Scientists at Jefferson Medical College and Jeffersons Kimmel Cancer Center have discovered one part of the mechanism behind a popular anti-cholesterol drug.
Steven Farber, Ph.D., assistant professor of microbiology and immunology at Jefferson Medical College of Thomas Jefferson University in Philadelphia, Eric Smart, Ph.D., at the University of Kentucky and their co-workers have found that treating hypercholesterolemic mice with the drug ezetimibe (Zetia) disrupts a complex of two proteins in the intestine. At the same time, they used "antisense" molecules to prevent the formation of the complex in zebrafish, resulting in impaired cholesterol absorption in the intestine. The results suggest that these proteins are integral parts of an unidentified cholesterol transport system in the intestine.
A better understanding of the mechanisms behind cholesterol transport and absorption in the intestine could lead to improved therapies for obesity, diabetes and cardiovascular disease.
Steve Benowitz | EurekAlert!
What happens in the cell nucleus after fertilization
06.12.2016 | Helmholtz Zentrum München - Deutsches Forschungszentrum für Gesundheit und Umwelt
Researchers uncover protein-based “cancer signature”
05.12.2016 | Universität Basel
In recent years, lasers with ultrashort pulses (USP) down to the femtosecond range have become established on an industrial scale. They could advance some applications with the much-lauded “cold ablation” – if that meant they would then achieve more throughput. A new generation of process engineering that will address this issue in particular will be discussed at the “4th UKP Workshop – Ultrafast Laser Technology” in April 2017.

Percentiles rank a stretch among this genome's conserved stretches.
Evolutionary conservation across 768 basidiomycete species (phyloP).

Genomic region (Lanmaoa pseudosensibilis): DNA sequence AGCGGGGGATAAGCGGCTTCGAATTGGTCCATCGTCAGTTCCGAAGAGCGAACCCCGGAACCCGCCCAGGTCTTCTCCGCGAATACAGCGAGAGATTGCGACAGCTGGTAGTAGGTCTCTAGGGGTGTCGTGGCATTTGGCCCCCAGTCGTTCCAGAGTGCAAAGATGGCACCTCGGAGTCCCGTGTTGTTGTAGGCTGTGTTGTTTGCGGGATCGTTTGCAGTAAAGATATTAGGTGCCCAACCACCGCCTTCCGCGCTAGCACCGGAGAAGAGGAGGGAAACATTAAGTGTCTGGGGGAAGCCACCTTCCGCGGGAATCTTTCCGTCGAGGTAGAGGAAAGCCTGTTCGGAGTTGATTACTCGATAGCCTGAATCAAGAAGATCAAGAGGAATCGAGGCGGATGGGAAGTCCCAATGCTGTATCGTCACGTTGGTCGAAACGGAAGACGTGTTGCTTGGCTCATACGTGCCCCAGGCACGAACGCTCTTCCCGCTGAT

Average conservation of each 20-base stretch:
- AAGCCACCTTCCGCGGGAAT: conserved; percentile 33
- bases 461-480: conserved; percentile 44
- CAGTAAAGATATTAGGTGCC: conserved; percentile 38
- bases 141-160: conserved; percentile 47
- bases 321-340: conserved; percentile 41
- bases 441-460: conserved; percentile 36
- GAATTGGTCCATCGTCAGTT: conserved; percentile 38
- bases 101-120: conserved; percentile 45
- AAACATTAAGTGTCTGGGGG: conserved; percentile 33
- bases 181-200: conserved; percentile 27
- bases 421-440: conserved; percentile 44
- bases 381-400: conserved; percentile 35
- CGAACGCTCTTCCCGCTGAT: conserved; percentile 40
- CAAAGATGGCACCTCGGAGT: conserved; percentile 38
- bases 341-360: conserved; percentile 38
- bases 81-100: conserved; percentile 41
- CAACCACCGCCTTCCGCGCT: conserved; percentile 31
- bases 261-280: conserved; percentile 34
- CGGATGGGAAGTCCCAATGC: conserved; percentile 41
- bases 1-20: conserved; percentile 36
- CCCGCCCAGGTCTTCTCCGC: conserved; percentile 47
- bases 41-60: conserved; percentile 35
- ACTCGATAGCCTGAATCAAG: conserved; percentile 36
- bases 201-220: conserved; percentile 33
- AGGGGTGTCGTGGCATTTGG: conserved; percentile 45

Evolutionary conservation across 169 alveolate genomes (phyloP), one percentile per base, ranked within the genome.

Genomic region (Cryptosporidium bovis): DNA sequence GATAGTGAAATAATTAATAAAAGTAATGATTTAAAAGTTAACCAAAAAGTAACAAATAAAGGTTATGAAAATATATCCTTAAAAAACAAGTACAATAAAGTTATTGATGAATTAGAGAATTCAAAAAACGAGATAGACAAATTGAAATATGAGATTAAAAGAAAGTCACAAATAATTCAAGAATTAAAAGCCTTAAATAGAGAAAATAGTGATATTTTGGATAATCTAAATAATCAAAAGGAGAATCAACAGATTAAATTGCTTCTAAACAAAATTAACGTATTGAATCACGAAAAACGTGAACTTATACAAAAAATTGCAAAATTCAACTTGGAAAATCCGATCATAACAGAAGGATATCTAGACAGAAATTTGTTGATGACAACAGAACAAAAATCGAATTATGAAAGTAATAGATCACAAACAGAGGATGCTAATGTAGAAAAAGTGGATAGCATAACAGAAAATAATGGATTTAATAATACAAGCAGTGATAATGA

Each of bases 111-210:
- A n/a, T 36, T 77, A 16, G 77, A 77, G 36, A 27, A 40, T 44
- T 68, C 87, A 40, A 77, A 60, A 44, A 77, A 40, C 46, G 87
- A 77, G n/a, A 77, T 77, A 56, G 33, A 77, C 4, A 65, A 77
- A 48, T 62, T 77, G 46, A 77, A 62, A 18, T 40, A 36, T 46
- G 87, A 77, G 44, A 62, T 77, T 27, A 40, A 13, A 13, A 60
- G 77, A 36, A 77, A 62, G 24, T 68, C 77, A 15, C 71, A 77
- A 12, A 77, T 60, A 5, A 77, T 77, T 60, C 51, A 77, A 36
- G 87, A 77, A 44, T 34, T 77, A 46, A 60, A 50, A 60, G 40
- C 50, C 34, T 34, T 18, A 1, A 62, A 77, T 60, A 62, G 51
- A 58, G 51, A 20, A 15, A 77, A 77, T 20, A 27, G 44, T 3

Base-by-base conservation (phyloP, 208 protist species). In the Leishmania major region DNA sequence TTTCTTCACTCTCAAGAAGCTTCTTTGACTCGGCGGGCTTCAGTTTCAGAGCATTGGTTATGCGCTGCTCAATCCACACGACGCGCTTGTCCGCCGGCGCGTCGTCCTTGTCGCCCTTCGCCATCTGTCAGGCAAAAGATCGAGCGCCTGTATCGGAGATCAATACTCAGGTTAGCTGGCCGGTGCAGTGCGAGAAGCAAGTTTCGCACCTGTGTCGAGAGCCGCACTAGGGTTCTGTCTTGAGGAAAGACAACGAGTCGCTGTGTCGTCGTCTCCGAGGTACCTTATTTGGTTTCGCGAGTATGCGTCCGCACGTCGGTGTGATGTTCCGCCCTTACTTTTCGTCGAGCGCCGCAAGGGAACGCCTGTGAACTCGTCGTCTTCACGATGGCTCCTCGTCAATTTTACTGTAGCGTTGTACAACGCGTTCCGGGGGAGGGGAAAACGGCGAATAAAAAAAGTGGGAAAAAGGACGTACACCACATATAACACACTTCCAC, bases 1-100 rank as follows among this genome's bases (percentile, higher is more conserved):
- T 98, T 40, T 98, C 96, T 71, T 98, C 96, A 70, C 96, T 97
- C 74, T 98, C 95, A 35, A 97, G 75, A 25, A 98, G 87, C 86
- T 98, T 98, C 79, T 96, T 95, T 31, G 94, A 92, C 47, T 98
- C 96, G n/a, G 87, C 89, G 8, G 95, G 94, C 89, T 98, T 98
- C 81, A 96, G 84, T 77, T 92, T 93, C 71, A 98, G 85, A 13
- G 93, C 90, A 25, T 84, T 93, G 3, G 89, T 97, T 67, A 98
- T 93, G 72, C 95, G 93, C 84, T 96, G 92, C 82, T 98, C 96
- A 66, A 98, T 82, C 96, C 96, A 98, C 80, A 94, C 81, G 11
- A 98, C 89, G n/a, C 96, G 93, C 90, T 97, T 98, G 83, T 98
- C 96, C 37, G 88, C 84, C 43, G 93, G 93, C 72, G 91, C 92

Even back in the 1990s, scientists were comparing materials processing with nanosecond, picosecond and femtosesecond pulses. The result was surprising:...
Have you ever wondered how you see the world? Vision is about photons of light, which are packets of energy, interacting with the atoms or molecules in what...
A multi-institutional research collaboration has created a novel approach for fabricating three-dimensional micro-optics through the shape-defined formation of porous silicon (PSi), with broad impacts in integrated optoelectronics, imaging, and photovoltaics.
Working with colleagues at Stanford and The Dow Chemical Company, researchers at the University of Illinois at Urbana-Champaign fabricated 3-D birefringent...
In experiments with magnetic atoms conducted at extremely low temperatures, scientists have demonstrated a unique phase of matter: The atoms form a new type of quantum liquid or quantum droplet state. These so called quantum droplets may preserve their form in absence of external confinement because of quantum effects. The joint team of experimental physicists from Innsbruck and theoretical physicists from Hannover report on their findings in the journal Physical Review X.
“Our Quantum droplets are in the gas phase but they still drop like a rock,” explains experimental physicist Francesca Ferlaino when talking about the...
The Max Planck Institute for Physics (MPP) is opening up a new research field. A workshop from November 21 - 22, 2016 will mark the start of activities for an innovative axion experiment. Axions are still only purely hypothetical particles. Their detection could solve two fundamental problems in particle physics: What dark matter consists of and why it has not yet been possible to directly observe a CP violation for the strong interaction.
The “MADMAX” project is the MPP’s commitment to axion research. Axions are so far only a theoretical prediction and are difficult to detect: on the one hand,...
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